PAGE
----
Talk about North Kashmir and you talk about one third of the Kashmir’s total populace. It is a whooping 2.3 million and encompasses a tremendous diversity of being, nature and circumstances.
Talk to its concerned citizens, what they narrate is a story of apathy and indifference. They begin from social progress and end up in reversion, discussing the days of glory ending up in shrieks with their story of neglect. They narrate the history from the times when it was a model among the regions of the state and show their hearts aching with the towns wearing the deserted looks.
They compare the past and question their present. They complaint of the casual dealing by the rulers of the state and find the entire north Kashmir maltreated by the entire political regimes since 1947. The want the governments to come to their rescue and the times have proven the governments insensitive only.
For a few years now, the learned people of the region have taken to news papers and attempted to take up their plight in the newspaper columns seeking attention from the governments. They have finally found themselves as voiceless and sought the help of print media to give their developmental agenda a voice.
Discuss this agenda in the towns we observe the betrayal by the political pilots and the failure of people too. Leaving aside the presumed piety and concern aside, the residents of North Kashmir have failed to bring up a single media house to speak for them. They have no good newspaper or print media to challenge the government’s insensitivity and callous attitude. They earn too little space in the city media or the south Kashmir owned media houses. National media covers them only for the conflict issues.The lack a collective will and the required institutions to compel the state.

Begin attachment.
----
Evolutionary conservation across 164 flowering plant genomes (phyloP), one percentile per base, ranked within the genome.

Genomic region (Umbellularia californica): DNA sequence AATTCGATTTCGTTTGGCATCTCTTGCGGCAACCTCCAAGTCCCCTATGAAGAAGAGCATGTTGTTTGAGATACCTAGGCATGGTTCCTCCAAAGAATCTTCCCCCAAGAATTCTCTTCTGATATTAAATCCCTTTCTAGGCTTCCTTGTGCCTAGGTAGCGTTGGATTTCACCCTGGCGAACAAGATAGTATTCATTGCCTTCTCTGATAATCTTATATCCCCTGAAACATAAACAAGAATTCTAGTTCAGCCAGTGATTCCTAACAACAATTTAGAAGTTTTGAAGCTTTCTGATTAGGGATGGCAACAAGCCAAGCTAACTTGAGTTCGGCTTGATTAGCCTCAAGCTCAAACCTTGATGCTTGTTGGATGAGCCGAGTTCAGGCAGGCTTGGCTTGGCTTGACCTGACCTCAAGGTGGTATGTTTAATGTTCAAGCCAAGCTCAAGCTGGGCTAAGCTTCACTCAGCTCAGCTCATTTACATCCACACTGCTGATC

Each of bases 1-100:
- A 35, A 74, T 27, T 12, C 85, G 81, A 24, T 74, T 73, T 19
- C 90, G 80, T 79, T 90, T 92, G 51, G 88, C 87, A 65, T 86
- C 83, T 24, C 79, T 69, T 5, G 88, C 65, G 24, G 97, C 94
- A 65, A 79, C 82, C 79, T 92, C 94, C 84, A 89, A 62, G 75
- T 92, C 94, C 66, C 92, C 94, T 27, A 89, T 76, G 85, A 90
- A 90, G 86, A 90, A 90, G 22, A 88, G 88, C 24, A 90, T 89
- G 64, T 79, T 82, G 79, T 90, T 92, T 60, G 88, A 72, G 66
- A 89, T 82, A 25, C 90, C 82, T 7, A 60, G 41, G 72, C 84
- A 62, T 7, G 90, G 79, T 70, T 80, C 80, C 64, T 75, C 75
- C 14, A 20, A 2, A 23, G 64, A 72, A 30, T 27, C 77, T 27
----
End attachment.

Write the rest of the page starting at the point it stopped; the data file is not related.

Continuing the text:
The massive amount of news remains uncovered, concealed and untold. Issues remain submerged and pressure on the state leadership remains least impressive. That what is said, Until the Story of the hunt is told by the Lion, the tale of the hunt will always glorify the hunter, is reflected as it is in the case of North Kashmir.
The problem that exists in this part of the world is the lack of cohesive understanding and assistance on common minimum agenda by the entire populace of the region.
Assuming Baramulla town as a small sample of north Kashmir, we observe hundreds of millions of rupees being invested to building Masjids in the town after the earth shook a decade back. The competition of space and decoration of Masjids has engulfed the entire elderly folk of the town. This is the same population that is yet to supersede Christian missionary school in better schooling for a century now. But their priorities never change.
The town’s awqaf failed to bring up its own hospital blaming lack of resources. The old Islamic schools with the backing from the largest religious organisation of the state have miserably failed in infra-structural development and faculty improvement again owing the failure of financial institutions. The massive Muslim population continues to visit the Christian medical centre, not for communal harmony, but for the lack of their own alternative. The creation and up to the mark maintenance of institutions has not found takers in this society even in the advanced times.
The religious centres of the town called Darul ulooms have been fed with millions of dollars and the town awaits a scholar worth calling a scholar. The scholars, if some are labelled so, have only created dependent men than learned men and the walking libraries. The investments continue to pour towards them without any system of evaluation. The Mullahs rein the religious field without the qualification required in the post modern times.
The status of the poor is so sad that the leading pro-poor organisations that have promised end of poverty by a decade continue to assist the poor with a monthly support of two thousand rupees or so. How long their decade is and how shall they end the poverty are the questions haunting them too.